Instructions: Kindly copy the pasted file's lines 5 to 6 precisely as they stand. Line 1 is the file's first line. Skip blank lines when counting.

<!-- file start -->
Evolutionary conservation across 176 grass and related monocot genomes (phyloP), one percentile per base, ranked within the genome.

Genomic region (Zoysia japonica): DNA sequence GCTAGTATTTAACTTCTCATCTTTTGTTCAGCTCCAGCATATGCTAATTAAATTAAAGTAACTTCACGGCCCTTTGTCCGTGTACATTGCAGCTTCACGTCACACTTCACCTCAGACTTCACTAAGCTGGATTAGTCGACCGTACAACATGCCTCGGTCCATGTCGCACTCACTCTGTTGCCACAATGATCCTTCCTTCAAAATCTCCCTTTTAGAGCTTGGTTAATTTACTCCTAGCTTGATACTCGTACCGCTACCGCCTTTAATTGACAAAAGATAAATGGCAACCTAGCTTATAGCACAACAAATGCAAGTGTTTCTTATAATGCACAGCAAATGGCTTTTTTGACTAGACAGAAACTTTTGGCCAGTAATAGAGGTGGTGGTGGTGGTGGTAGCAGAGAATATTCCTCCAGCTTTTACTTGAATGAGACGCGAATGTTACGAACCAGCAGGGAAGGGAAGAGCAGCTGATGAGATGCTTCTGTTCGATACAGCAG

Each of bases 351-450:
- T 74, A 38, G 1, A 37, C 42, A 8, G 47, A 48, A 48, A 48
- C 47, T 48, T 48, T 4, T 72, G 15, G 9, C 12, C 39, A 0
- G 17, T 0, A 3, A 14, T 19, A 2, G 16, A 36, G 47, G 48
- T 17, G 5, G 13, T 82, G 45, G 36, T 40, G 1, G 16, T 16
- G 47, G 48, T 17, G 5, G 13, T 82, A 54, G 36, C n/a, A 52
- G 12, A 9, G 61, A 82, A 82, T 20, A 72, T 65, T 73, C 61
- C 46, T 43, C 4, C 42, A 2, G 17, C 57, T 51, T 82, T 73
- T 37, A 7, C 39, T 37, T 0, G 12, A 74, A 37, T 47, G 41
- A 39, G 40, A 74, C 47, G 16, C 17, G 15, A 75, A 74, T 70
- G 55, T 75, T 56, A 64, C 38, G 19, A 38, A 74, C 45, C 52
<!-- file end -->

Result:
- C 47, T 48, T 48, T 4, T 72, G 15, G 9, C 12, C 39, A 0
- G 17, T 0, A 3, A 14, T 19, A 2, G 16, A 36, G 47, G 48